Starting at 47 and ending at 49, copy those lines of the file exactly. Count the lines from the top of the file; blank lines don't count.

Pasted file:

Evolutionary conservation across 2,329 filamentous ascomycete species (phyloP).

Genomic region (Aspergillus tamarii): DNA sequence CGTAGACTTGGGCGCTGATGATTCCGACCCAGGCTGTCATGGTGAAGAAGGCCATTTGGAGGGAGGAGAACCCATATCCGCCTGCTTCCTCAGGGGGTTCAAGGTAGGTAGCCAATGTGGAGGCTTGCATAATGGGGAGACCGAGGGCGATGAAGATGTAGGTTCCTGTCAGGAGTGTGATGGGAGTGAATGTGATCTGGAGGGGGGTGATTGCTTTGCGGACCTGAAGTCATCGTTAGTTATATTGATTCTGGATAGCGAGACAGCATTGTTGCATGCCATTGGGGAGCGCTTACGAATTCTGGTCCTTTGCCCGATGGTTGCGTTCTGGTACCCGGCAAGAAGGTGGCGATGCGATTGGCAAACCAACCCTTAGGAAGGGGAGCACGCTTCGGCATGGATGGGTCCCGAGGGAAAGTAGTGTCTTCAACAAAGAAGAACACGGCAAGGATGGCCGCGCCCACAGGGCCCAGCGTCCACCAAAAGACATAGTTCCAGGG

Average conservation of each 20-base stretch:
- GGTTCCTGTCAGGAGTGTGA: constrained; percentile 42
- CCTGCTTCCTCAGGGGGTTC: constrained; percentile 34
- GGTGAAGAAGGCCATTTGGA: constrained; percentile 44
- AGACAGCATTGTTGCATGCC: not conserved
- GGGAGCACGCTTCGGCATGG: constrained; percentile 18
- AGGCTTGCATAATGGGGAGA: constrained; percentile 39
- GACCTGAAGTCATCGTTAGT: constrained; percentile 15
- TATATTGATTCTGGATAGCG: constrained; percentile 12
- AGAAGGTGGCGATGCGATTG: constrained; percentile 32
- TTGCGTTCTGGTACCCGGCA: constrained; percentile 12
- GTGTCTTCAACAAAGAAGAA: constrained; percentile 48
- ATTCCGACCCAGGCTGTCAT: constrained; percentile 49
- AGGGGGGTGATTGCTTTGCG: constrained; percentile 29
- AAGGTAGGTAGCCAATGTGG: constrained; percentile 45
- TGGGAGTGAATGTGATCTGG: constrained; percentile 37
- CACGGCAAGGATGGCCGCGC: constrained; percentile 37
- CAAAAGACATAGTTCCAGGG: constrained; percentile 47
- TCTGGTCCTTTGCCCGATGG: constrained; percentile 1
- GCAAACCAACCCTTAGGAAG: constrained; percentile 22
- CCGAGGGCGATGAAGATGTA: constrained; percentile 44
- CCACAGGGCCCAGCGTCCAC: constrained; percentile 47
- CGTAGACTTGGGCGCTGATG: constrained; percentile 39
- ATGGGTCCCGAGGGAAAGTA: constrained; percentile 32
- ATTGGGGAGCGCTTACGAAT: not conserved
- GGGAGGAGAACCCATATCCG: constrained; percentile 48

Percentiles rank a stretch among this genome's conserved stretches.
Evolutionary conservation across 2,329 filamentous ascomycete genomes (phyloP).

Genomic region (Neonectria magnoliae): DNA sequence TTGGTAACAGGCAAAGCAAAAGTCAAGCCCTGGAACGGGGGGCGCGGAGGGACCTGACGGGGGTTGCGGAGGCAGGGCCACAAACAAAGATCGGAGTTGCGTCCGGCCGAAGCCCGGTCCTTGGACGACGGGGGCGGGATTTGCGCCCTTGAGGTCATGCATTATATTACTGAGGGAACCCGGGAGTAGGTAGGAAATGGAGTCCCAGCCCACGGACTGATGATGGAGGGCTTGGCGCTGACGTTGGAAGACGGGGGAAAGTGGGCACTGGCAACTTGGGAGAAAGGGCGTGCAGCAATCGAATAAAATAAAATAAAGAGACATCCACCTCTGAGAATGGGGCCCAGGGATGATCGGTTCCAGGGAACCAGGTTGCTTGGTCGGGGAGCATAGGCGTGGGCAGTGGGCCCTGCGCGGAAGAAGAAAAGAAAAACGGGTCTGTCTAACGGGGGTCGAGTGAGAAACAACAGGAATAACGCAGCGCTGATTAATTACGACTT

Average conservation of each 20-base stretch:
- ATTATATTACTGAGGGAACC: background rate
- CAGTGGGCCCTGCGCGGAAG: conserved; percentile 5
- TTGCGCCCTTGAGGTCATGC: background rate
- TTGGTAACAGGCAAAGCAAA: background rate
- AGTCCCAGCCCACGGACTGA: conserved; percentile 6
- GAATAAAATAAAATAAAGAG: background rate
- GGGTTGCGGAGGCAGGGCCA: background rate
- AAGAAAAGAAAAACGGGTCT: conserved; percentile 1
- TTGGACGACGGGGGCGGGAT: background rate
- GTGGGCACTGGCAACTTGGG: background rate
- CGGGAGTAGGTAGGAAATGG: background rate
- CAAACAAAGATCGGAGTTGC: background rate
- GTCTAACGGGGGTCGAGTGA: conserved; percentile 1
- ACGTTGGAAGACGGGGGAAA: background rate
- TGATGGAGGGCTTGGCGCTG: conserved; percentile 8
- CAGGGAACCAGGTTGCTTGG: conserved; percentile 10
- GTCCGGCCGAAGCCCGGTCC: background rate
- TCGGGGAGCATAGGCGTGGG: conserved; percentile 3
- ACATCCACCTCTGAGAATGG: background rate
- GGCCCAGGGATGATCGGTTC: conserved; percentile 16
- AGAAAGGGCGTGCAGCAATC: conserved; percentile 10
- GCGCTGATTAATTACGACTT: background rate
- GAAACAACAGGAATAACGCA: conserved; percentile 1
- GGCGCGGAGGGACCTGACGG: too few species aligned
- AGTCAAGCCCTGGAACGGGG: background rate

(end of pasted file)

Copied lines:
- TGATGGAGGGCTTGGCGCTG: conserved; percentile 8
- CAGGGAACCAGGTTGCTTGG: conserved; percentile 10
- GTCCGGCCGAAGCCCGGTCC: background rate